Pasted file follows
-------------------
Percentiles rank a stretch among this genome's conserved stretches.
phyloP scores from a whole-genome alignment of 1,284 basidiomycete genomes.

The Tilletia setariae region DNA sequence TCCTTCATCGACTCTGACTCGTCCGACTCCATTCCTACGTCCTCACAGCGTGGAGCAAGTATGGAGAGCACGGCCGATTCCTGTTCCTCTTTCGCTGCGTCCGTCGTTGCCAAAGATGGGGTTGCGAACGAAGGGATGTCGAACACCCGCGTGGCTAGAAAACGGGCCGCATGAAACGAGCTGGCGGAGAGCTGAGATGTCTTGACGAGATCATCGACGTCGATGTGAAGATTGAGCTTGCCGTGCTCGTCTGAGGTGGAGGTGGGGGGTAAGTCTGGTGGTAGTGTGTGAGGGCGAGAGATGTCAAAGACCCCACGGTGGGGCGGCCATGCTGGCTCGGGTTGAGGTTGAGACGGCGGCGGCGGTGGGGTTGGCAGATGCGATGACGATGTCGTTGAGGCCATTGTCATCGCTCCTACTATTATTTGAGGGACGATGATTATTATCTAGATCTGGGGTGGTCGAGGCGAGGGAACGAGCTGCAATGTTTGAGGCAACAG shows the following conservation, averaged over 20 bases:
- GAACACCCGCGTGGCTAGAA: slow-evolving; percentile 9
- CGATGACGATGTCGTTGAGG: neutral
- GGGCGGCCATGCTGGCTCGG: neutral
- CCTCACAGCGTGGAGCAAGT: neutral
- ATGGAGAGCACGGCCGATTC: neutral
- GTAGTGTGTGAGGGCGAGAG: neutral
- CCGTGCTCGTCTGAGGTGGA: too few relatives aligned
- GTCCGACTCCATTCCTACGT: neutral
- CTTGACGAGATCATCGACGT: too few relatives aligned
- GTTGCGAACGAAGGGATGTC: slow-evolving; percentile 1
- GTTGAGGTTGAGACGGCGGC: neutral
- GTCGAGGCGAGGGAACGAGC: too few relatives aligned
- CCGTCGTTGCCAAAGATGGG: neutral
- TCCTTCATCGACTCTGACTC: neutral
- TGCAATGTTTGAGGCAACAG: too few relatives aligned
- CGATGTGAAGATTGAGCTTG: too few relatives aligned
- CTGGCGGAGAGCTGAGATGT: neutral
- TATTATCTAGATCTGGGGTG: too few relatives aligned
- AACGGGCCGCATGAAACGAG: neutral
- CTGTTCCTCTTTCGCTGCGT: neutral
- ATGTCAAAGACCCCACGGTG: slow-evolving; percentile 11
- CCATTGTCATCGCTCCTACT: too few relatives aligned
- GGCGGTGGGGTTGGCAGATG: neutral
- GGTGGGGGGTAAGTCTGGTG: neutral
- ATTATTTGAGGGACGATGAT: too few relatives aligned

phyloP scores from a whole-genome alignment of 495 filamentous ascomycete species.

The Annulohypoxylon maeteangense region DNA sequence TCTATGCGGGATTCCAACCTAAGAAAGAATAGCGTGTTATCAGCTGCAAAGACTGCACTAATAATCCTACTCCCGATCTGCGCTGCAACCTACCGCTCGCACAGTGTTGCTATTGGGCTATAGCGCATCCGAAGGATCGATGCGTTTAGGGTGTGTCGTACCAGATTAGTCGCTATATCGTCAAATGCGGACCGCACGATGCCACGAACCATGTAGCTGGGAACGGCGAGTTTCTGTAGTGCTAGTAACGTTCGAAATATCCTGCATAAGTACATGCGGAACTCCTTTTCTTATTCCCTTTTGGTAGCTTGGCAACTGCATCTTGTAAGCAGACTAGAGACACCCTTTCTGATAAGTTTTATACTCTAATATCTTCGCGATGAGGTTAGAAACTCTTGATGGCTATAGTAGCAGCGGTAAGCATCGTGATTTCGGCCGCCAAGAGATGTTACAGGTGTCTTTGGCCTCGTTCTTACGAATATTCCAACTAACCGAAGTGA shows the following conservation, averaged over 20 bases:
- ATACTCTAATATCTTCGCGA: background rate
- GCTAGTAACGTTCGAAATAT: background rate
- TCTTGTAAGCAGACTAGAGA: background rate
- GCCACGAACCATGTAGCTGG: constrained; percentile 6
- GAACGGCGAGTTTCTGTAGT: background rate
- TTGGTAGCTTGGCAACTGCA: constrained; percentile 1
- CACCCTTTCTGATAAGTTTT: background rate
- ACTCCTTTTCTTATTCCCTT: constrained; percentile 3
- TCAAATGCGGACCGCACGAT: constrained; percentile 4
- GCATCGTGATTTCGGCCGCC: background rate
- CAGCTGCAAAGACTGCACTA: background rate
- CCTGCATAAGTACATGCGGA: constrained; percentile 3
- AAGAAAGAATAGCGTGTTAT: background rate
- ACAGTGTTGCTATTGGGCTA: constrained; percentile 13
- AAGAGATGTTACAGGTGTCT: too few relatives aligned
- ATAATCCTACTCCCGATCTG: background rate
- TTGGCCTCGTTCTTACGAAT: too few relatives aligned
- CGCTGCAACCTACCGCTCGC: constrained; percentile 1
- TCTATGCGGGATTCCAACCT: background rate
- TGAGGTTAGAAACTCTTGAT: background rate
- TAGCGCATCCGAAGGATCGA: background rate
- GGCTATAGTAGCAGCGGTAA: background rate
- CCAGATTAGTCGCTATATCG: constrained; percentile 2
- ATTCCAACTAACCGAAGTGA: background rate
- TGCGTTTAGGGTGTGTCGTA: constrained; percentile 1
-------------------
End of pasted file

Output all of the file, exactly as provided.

Percentiles rank a stretch among this genome's conserved stretches.
phyloP scores from a whole-genome alignment of 1,284 basidiomycete genomes.

The Tilletia setariae region DNA sequence TCCTTCATCGACTCTGACTCGTCCGACTCCATTCCTACGTCCTCACAGCGTGGAGCAAGTATGGAGAGCACGGCCGATTCCTGTTCCTCTTTCGCTGCGTCCGTCGTTGCCAAAGATGGGGTTGCGAACGAAGGGATGTCGAACACCCGCGTGGCTAGAAAACGGGCCGCATGAAACGAGCTGGCGGAGAGCTGAGATGTCTTGACGAGATCATCGACGTCGATGTGAAGATTGAGCTTGCCGTGCTCGTCTGAGGTGGAGGTGGGGGGTAAGTCTGGTGGTAGTGTGTGAGGGCGAGAGATGTCAAAGACCCCACGGTGGGGCGGCCATGCTGGCTCGGGTTGAGGTTGAGACGGCGGCGGCGGTGGGGTTGGCAGATGCGATGACGATGTCGTTGAGGCCATTGTCATCGCTCCTACTATTATTTGAGGGACGATGATTATTATCTAGATCTGGGGTGGTCGAGGCGAGGGAACGAGCTGCAATGTTTGAGGCAACAG shows the following conservation, averaged over 20 bases:
- GAACACCCGCGTGGCTAGAA: slow-evolving; percentile 9
- CGATGACGATGTCGTTGAGG: neutral
- GGGCGGCCATGCTGGCTCGG: neutral
- CCTCACAGCGTGGAGCAAGT: neutral
- ATGGAGAGCACGGCCGATTC: neutral
- GTAGTGTGTGAGGGCGAGAG: neutral
- CCGTGCTCGTCTGAGGTGGA: too few relatives aligned
- GTCCGACTCCATTCCTACGT: neutral
- CTTGACGAGATCATCGACGT: too few relatives aligned
- GTTGCGAACGAAGGGATGTC: slow-evolving; percentile 1
- GTTGAGGTTGAGACGGCGGC: neutral
- GTCGAGGCGAGGGAACGAGC: too few relatives aligned
- CCGTCGTTGCCAAAGATGGG: neutral
- TCCTTCATCGACTCTGACTC: neutral
- TGCAATGTTTGAGGCAACAG: too few relatives aligned
- CGATGTGAAGATTGAGCTTG: too few relatives aligned
- CTGGCGGAGAGCTGAGATGT: neutral
- TATTATCTAGATCTGGGGTG: too few relatives aligned
- AACGGGCCGCATGAAACGAG: neutral
- CTGTTCCTCTTTCGCTGCGT: neutral
- ATGTCAAAGACCCCACGGTG: slow-evolving; percentile 11
- CCATTGTCATCGCTCCTACT: too few relatives aligned
- GGCGGTGGGGTTGGCAGATG: neutral
- GGTGGGGGGTAAGTCTGGTG: neutral
- ATTATTTGAGGGACGATGAT: too few relatives aligned

phyloP scores from a whole-genome alignment of 495 filamentous ascomycete species.

The Annulohypoxylon maeteangense region DNA sequence TCTATGCGGGATTCCAACCTAAGAAAGAATAGCGTGTTATCAGCTGCAAAGACTGCACTAATAATCCTACTCCCGATCTGCGCTGCAACCTACCGCTCGCACAGTGTTGCTATTGGGCTATAGCGCATCCGAAGGATCGATGCGTTTAGGGTGTGTCGTACCAGATTAGTCGCTATATCGTCAAATGCGGACCGCACGATGCCACGAACCATGTAGCTGGGAACGGCGAGTTTCTGTAGTGCTAGTAACGTTCGAAATATCCTGCATAAGTACATGCGGAACTCCTTTTCTTATTCCCTTTTGGTAGCTTGGCAACTGCATCTTGTAAGCAGACTAGAGACACCCTTTCTGATAAGTTTTATACTCTAATATCTTCGCGATGAGGTTAGAAACTCTTGATGGCTATAGTAGCAGCGGTAAGCATCGTGATTTCGGCCGCCAAGAGATGTTACAGGTGTCTTTGGCCTCGTTCTTACGAATATTCCAACTAACCGAAGTGA shows the following conservation, averaged over 20 bases:
- ATACTCTAATATCTTCGCGA: background rate
- GCTAGTAACGTTCGAAATAT: background rate
- TCTTGTAAGCAGACTAGAGA: background rate
- GCCACGAACCATGTAGCTGG: constrained; percentile 6
- GAACGGCGAGTTTCTGTAGT: background rate
- TTGGTAGCTTGGCAACTGCA: constrained; percentile 1
- CACCCTTTCTGATAAGTTTT: background rate
- ACTCCTTTTCTTATTCCCTT: constrained; percentile 3
- TCAAATGCGGACCGCACGAT: constrained; percentile 4
- GCATCGTGATTTCGGCCGCC: background rate
- CAGCTGCAAAGACTGCACTA: background rate
- CCTGCATAAGTACATGCGGA: constrained; percentile 3
- AAGAAAGAATAGCGTGTTAT: background rate
- ACAGTGTTGCTATTGGGCTA: constrained; percentile 13
- AAGAGATGTTACAGGTGTCT: too few relatives aligned
- ATAATCCTACTCCCGATCTG: background rate
- TTGGCCTCGTTCTTACGAAT: too few relatives aligned
- CGCTGCAACCTACCGCTCGC: constrained; percentile 1
- TCTATGCGGGATTCCAACCT: background rate
- TGAGGTTAGAAACTCTTGAT: background rate
- TAGCGCATCCGAAGGATCGA: background rate
- GGCTATAGTAGCAGCGGTAA: background rate
- CCAGATTAGTCGCTATATCG: constrained; percentile 2
- ATTCCAACTAACCGAAGTGA: background rate
- TGCGTTTAGGGTGTGTCGTA: constrained; percentile 1